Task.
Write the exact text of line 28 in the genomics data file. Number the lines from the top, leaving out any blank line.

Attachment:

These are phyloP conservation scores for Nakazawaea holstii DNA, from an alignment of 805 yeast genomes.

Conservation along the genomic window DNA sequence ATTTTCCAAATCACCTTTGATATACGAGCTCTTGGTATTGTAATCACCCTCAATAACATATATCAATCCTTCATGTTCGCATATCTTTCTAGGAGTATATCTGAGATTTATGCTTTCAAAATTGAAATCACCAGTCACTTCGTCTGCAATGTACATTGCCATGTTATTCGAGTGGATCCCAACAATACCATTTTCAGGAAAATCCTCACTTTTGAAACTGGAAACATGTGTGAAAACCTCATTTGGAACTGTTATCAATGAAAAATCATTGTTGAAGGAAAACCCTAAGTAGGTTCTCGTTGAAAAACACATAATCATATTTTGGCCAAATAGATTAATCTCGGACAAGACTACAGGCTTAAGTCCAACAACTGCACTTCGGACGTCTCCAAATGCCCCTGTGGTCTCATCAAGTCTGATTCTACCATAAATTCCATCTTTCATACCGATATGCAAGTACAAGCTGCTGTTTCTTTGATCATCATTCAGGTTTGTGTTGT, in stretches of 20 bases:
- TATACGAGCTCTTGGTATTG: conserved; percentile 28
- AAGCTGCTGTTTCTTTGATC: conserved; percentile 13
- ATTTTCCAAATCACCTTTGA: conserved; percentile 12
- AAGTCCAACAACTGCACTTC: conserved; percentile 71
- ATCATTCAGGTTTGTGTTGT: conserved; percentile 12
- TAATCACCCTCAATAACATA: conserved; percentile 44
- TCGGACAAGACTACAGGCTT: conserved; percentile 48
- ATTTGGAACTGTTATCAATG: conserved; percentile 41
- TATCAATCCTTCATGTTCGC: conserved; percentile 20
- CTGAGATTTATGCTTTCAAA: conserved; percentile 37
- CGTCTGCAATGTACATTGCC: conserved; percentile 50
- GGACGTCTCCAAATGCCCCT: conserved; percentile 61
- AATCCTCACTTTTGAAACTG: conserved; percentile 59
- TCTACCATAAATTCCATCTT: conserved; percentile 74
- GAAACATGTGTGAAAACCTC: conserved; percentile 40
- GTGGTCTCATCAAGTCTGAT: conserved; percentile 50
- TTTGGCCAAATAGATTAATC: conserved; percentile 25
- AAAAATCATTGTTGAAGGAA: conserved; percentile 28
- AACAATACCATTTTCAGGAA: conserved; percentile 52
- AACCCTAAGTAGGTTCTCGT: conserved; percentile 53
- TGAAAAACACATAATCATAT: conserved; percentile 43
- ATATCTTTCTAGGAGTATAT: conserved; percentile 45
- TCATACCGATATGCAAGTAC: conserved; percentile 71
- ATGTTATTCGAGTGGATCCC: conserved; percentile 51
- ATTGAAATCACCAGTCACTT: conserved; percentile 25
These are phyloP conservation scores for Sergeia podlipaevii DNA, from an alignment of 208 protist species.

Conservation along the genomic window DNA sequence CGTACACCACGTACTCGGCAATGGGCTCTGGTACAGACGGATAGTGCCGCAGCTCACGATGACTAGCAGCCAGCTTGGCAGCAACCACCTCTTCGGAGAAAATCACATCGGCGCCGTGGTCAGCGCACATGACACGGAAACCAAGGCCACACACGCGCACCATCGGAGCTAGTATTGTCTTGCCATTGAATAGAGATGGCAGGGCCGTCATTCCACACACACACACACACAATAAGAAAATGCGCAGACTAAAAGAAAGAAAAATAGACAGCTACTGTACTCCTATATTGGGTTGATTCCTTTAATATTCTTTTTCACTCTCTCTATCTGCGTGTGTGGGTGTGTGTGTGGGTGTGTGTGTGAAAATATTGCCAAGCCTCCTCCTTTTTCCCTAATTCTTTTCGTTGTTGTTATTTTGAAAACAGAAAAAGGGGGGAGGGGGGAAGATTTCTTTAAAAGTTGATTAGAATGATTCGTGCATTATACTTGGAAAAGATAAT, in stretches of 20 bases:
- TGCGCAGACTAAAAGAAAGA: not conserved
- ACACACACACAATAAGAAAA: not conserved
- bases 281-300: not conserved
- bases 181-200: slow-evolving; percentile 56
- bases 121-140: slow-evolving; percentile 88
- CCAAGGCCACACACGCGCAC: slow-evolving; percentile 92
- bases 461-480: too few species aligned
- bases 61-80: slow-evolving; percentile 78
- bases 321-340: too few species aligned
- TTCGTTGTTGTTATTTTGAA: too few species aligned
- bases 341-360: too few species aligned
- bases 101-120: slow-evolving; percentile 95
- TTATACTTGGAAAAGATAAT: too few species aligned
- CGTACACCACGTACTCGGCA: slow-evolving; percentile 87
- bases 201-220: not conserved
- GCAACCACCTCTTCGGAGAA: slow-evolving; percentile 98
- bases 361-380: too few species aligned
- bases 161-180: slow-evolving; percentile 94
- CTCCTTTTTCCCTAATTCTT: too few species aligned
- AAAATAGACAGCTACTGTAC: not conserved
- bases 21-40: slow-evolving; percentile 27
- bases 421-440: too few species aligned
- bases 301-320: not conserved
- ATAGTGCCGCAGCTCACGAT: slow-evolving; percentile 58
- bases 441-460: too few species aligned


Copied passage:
These are phyloP conservation scores for Sergeia podlipaevii DNA, from an alignment of 208 protist species.